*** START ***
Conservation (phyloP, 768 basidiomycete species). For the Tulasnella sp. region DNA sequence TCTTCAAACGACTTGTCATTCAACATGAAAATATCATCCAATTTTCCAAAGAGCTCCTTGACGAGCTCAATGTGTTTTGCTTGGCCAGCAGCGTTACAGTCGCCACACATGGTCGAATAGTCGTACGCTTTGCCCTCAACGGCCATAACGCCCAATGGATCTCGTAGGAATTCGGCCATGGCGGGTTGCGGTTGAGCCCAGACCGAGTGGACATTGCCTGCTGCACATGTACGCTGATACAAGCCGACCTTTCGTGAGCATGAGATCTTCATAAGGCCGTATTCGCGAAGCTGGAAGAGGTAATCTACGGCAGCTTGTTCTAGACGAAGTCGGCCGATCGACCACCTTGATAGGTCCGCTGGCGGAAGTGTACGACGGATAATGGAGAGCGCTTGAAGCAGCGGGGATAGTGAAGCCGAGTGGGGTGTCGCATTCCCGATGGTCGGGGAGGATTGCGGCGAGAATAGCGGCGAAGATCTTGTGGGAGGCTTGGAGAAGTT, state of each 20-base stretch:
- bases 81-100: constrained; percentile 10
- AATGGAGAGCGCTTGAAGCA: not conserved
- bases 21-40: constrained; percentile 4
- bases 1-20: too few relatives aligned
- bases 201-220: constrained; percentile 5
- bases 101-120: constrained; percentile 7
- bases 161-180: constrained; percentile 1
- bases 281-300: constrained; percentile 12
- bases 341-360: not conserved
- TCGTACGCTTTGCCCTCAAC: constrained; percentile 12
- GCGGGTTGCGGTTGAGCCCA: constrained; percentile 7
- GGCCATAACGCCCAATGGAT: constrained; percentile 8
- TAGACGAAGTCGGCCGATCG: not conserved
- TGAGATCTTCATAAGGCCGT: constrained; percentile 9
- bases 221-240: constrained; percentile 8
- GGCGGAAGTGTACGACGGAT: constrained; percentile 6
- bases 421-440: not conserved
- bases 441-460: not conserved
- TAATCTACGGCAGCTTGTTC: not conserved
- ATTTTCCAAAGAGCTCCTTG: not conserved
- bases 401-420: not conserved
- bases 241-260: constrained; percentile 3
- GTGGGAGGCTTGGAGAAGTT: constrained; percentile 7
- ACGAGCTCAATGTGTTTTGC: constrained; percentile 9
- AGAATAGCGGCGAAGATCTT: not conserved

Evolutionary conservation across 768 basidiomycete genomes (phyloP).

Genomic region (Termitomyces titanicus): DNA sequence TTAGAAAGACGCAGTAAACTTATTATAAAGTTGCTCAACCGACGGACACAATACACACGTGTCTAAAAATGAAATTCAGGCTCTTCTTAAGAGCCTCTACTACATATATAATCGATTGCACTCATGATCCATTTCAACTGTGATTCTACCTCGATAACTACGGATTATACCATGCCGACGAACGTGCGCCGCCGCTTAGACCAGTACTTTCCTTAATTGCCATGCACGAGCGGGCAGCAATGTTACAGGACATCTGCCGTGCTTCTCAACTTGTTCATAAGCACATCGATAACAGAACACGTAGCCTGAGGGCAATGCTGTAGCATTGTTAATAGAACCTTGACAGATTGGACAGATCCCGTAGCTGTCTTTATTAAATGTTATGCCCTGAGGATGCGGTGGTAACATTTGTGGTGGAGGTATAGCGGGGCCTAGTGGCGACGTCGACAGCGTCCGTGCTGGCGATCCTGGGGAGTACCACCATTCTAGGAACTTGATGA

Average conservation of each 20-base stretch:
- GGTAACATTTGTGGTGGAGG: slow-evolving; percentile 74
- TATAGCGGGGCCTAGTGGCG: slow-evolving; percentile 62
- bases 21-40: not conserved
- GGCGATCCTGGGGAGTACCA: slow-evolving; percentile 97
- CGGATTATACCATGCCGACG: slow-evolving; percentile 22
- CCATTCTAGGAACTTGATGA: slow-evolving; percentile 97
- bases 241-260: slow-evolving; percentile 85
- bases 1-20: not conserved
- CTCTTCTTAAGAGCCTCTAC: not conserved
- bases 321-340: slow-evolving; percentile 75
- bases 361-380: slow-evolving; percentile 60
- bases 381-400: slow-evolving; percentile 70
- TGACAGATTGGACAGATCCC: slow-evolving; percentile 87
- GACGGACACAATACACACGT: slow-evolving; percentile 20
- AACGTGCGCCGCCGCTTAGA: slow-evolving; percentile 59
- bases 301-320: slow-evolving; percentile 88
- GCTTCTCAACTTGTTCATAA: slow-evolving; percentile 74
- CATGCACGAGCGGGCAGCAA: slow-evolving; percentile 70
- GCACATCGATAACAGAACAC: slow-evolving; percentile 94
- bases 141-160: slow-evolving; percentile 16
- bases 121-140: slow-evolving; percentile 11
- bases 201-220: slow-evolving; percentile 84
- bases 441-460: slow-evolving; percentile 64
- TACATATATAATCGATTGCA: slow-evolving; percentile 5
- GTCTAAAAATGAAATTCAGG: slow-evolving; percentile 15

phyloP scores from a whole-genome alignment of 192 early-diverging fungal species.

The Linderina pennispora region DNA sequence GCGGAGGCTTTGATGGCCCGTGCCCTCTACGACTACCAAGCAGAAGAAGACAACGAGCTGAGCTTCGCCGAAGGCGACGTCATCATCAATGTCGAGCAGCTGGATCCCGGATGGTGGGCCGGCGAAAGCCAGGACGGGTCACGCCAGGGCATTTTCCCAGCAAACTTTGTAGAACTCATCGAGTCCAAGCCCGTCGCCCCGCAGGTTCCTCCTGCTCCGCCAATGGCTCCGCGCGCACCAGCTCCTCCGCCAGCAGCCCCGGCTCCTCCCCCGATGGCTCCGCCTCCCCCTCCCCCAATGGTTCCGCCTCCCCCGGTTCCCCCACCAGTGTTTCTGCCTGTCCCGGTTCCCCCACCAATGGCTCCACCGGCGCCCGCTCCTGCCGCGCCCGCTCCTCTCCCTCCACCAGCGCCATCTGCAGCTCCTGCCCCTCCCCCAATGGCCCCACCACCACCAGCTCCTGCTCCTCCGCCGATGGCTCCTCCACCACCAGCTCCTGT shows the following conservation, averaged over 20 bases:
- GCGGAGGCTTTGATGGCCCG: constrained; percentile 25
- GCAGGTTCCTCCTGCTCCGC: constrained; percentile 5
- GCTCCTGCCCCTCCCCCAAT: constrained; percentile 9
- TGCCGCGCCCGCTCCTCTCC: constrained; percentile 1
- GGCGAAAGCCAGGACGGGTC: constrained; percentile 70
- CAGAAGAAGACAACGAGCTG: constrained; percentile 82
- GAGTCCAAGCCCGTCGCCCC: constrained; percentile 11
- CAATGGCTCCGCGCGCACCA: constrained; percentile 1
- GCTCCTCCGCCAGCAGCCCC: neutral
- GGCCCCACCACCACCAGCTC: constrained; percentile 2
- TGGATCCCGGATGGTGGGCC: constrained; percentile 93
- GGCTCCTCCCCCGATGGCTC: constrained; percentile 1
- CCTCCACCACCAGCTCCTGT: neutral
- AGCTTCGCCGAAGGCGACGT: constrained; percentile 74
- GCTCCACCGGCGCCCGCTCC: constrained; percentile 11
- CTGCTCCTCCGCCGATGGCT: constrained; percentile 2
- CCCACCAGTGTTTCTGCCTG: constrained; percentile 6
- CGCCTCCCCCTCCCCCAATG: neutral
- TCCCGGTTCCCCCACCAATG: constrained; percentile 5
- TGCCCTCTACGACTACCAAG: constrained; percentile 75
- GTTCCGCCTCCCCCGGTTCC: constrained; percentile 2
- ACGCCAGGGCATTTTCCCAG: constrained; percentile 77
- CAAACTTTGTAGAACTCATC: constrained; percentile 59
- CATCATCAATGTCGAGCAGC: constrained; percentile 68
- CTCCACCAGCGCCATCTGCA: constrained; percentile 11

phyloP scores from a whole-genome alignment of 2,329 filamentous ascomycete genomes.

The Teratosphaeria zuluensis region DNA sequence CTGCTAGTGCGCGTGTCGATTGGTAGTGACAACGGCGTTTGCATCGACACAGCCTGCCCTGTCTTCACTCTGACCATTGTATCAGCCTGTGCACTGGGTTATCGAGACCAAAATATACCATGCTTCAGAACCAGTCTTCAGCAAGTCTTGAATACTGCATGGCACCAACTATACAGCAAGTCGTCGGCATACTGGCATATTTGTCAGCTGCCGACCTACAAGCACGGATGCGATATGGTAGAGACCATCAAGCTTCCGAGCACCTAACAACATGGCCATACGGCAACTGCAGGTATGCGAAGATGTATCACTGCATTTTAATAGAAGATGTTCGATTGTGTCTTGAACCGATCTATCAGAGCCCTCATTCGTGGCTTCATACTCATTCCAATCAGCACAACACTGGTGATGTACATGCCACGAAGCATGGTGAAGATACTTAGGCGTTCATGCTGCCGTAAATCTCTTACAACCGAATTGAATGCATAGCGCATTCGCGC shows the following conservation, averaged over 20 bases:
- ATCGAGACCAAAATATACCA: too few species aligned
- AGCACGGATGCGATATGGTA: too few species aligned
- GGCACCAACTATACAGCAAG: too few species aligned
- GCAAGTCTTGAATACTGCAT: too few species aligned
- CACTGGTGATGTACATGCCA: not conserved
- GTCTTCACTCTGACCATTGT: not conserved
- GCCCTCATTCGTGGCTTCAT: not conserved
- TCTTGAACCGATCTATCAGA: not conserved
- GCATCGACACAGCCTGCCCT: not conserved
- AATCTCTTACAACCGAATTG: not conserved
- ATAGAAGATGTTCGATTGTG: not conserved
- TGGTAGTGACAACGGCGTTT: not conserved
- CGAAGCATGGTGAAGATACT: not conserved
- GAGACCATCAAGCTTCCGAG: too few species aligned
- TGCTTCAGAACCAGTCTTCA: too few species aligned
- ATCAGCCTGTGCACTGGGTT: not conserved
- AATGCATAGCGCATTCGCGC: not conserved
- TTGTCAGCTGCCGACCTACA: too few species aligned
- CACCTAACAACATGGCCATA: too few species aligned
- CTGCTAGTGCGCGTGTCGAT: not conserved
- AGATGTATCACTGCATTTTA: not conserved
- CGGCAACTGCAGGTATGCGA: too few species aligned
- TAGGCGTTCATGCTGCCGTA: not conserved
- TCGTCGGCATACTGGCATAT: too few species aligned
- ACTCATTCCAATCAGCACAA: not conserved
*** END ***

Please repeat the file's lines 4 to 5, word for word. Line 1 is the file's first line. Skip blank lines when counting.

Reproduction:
- bases 21-40: constrained; percentile 4
- bases 1-20: too few relatives aligned